"Damn you for walking by, silent and alone.
For the tattered wisps of your despair
entangled with the ribbons of my joy...
and clinging as we passed, you have drowned my soul." -Rick Wood, prelude to Tideline
Writing, especially screenwriting, is a lot like painting. Every word lays down texture, color and meaning. Elegant words feel elegant...harsh words feel harsh. If you put them together in the right way they can also be open-ended and interpretable on several levels.
To say, "it was a dark and gloomy night," is far less powerful than paint in the abstract.

"An icy blackness, intermittently pierced by the tepid vapors escaping her mouth, crept in like an army of shadowy wraiths. Kept awake only by the pain of hunger within, she drew her knees closer for what little comfort they could provide."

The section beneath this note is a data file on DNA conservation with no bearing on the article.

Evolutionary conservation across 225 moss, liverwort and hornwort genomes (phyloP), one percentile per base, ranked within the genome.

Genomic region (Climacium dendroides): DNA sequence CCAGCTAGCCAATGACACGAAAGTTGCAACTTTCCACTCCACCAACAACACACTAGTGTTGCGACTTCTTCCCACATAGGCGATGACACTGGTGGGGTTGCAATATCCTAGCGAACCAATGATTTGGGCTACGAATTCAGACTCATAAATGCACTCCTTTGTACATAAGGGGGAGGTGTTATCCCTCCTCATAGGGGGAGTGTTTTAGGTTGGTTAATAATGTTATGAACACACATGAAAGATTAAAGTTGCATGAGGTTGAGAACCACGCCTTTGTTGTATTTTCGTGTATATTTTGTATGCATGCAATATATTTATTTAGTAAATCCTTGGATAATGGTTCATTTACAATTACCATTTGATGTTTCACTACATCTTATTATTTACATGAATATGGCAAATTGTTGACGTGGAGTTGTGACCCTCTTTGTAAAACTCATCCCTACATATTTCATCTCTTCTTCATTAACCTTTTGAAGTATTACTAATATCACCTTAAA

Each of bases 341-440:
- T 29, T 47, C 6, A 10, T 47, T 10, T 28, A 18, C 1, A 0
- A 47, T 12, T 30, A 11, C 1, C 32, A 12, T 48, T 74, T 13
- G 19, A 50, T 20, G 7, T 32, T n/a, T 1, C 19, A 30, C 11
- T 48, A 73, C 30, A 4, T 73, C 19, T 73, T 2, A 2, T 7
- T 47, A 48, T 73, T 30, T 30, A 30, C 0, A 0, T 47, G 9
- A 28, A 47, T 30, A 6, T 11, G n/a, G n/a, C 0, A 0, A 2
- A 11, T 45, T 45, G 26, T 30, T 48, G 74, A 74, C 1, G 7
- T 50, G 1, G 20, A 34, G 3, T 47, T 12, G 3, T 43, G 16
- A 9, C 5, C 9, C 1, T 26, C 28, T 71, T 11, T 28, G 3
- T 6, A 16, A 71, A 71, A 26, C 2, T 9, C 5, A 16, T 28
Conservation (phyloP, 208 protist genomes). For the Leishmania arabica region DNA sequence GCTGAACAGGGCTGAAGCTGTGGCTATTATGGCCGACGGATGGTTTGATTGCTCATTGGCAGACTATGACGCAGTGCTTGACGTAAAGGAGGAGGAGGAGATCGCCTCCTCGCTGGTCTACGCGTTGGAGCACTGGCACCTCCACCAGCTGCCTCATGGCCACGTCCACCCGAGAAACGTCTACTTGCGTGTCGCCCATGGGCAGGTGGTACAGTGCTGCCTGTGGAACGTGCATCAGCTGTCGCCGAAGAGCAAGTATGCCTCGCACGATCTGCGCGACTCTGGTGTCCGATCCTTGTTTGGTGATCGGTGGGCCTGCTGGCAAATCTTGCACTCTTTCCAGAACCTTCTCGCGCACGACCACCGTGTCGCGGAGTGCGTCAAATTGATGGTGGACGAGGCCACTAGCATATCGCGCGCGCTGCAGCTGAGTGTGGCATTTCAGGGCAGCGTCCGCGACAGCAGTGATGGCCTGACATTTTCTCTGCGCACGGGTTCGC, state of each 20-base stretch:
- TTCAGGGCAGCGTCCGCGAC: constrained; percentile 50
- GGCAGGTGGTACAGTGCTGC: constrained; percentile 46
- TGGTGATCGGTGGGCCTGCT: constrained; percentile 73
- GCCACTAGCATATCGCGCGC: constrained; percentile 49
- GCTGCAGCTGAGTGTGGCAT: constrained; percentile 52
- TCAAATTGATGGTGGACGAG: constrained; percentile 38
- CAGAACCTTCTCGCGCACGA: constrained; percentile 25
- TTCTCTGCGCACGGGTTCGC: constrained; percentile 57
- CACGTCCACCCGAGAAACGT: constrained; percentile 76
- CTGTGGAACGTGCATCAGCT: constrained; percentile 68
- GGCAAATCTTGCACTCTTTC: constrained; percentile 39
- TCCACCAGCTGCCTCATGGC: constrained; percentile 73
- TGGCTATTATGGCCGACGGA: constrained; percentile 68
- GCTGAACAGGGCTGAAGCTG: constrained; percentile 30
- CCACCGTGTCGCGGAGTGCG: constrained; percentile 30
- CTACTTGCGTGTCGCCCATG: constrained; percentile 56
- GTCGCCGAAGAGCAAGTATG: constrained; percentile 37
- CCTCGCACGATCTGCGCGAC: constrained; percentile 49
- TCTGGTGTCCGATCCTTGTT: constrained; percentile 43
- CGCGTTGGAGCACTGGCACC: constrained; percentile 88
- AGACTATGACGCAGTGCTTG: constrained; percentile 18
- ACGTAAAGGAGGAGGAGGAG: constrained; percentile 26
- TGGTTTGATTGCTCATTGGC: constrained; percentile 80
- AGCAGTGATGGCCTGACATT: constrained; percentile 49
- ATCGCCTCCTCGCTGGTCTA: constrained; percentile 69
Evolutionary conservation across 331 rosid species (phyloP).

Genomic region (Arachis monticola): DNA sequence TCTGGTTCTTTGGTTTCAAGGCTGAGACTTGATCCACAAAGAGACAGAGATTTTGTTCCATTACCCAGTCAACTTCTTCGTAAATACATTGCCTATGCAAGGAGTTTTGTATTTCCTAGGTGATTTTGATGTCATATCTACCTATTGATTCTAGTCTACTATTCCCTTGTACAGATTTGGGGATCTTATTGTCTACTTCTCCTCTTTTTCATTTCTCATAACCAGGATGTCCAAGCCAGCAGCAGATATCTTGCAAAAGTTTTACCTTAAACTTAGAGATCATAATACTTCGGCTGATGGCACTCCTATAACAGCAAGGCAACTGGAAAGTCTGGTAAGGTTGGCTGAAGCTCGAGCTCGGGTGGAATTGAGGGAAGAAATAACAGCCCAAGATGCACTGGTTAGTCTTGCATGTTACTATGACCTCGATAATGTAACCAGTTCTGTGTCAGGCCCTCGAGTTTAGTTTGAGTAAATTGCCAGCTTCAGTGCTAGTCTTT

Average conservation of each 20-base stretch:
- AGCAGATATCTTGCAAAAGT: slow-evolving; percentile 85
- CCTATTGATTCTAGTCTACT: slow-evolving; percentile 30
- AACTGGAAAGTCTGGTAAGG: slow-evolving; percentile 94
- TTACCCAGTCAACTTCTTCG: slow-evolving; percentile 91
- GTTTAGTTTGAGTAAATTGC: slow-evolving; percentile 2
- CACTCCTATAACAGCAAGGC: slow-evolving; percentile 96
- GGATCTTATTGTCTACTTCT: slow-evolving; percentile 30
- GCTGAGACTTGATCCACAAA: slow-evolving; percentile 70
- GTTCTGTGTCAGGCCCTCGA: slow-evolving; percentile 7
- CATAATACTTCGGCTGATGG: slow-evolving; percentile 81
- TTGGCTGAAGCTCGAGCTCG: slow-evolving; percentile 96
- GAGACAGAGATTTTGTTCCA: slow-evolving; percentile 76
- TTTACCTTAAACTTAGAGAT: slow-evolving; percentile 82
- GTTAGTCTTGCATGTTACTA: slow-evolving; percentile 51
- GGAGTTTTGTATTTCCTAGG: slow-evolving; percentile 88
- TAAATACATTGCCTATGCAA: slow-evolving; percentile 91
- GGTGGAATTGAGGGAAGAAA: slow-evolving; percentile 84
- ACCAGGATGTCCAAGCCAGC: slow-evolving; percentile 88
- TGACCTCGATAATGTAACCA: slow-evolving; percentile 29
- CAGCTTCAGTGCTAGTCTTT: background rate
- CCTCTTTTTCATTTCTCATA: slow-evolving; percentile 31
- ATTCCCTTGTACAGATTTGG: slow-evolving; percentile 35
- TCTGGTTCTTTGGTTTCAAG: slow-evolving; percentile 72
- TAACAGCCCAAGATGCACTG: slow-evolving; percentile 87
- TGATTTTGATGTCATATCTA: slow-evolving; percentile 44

Granted, that is definitely a lot longer and wordier then saying, "it was a dark and gloomy night," but it paints a better image - one left open to some interpretation.
For a short film like Tideline these words not only have to work on the level of being readable, they also have to paint images so vivid that they can easily translate onto the screen.
That's my challenge. Take 18 pages of words and turn them into 18 minutes of film.
Right now, seeing the finished script, I'm pretty confident it'll be done and done quite well.